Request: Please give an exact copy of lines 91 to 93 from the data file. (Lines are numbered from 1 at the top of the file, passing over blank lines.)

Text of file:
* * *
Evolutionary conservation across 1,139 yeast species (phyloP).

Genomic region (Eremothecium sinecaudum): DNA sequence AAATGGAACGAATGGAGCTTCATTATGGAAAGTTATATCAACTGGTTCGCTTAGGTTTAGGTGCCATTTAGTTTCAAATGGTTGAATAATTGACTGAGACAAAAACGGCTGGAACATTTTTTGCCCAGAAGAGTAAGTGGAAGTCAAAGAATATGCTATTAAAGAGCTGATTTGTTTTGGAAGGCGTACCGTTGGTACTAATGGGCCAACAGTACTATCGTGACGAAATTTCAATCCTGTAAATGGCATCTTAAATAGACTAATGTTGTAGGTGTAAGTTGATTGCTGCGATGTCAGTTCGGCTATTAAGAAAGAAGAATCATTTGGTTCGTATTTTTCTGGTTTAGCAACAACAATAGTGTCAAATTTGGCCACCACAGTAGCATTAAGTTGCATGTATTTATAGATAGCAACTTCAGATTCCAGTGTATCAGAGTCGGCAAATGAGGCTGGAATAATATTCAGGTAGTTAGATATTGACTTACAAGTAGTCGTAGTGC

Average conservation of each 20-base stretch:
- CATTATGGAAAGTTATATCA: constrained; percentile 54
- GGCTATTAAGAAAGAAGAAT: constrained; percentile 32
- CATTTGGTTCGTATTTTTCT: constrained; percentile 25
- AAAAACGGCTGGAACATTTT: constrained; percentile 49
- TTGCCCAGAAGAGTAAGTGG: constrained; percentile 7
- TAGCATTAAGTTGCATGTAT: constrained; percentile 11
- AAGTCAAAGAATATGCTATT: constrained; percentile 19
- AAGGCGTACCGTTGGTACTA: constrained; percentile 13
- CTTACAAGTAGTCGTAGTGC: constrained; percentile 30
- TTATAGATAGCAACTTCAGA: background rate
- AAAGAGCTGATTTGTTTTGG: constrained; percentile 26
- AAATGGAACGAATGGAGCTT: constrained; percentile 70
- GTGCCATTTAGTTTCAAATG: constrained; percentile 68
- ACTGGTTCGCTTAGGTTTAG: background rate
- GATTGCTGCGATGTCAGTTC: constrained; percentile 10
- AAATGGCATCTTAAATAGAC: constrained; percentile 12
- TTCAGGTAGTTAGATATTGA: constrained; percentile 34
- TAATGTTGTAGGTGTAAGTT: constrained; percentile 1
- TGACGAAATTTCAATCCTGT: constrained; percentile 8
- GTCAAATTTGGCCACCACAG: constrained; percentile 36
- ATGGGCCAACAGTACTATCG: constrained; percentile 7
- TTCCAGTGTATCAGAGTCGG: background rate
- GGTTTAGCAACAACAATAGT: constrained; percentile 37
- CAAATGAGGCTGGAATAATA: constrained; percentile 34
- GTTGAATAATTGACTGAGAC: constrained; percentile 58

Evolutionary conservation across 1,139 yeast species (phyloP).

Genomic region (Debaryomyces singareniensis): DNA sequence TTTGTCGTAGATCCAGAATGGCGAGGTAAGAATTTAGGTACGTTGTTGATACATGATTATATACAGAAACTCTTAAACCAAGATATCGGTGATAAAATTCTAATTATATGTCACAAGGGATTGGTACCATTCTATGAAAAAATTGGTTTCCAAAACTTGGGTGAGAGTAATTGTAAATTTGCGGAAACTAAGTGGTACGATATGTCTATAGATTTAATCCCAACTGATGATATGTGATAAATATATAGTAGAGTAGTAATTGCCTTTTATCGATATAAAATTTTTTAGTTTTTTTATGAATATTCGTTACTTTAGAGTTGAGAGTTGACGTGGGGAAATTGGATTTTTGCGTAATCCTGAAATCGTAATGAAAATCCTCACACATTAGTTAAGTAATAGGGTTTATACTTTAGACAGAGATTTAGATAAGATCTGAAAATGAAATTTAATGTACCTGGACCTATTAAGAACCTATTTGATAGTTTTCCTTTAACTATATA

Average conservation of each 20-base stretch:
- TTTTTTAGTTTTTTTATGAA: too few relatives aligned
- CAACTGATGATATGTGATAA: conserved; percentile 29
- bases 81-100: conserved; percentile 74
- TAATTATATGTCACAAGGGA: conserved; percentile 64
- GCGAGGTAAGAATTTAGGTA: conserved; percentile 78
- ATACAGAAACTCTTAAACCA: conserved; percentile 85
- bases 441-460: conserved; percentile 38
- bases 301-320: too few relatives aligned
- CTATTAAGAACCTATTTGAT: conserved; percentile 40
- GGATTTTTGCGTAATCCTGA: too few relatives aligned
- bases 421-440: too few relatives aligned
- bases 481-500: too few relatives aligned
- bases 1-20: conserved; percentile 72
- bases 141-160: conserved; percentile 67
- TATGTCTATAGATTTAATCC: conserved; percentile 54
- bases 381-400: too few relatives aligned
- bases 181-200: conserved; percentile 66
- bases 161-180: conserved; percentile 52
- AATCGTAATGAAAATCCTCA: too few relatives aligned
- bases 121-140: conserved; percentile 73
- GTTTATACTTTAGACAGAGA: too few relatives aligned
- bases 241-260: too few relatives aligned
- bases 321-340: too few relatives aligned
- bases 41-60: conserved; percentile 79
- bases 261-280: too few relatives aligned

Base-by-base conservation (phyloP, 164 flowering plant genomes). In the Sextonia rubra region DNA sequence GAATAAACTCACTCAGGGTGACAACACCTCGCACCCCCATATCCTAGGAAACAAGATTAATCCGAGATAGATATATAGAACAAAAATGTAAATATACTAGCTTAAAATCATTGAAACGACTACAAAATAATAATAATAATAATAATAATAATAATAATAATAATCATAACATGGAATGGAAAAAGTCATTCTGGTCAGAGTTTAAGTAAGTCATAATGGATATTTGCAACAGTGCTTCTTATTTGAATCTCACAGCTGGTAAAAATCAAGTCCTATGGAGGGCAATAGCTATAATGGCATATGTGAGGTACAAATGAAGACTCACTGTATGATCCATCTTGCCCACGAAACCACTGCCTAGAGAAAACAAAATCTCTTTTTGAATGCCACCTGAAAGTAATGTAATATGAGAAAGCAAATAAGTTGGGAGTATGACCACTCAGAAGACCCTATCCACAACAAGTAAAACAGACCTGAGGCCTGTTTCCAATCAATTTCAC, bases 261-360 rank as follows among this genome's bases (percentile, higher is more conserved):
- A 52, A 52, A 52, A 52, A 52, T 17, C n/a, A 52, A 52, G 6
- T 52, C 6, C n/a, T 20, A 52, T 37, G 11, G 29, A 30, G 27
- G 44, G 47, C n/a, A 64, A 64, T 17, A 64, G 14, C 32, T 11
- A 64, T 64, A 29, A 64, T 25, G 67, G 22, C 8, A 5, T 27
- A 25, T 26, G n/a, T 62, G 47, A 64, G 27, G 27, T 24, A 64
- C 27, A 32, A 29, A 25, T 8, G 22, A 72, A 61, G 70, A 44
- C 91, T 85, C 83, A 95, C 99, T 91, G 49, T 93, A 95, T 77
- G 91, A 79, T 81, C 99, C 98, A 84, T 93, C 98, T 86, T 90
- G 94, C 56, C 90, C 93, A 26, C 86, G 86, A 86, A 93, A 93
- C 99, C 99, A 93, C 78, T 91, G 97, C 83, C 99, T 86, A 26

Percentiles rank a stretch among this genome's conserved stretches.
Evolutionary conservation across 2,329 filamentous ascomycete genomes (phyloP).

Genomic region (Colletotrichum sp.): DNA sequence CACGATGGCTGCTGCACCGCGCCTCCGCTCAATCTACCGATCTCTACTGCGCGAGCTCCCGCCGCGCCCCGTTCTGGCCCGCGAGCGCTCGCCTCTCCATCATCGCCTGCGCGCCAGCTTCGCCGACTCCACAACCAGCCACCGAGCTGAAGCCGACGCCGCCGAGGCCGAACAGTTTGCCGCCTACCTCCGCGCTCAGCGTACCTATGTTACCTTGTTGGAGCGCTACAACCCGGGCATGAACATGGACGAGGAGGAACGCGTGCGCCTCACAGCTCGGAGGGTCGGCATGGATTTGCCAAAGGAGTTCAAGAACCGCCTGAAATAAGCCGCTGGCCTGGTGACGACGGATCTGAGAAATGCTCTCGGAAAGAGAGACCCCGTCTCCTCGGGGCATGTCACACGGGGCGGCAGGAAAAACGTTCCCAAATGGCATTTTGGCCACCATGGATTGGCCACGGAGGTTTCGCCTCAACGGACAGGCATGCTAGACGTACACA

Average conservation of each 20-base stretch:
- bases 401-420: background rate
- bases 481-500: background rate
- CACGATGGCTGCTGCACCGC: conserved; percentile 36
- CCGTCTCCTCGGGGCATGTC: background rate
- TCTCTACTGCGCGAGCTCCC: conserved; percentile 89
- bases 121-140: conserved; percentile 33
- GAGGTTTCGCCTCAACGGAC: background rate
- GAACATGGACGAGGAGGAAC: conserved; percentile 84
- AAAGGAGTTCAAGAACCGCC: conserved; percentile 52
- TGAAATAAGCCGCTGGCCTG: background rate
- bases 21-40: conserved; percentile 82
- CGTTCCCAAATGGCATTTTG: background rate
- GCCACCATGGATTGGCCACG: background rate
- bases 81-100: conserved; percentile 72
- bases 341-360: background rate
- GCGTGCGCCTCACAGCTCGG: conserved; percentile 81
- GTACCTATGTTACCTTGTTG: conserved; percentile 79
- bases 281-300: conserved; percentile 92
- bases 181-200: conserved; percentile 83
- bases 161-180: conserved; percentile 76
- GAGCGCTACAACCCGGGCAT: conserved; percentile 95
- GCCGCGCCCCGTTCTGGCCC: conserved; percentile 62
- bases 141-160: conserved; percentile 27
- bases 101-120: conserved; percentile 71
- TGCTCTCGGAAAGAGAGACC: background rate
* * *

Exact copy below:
- bases 161-180: conserved; percentile 76
- GAGCGCTACAACCCGGGCAT: conserved; percentile 95
- GCCGCGCCCCGTTCTGGCCC: conserved; percentile 62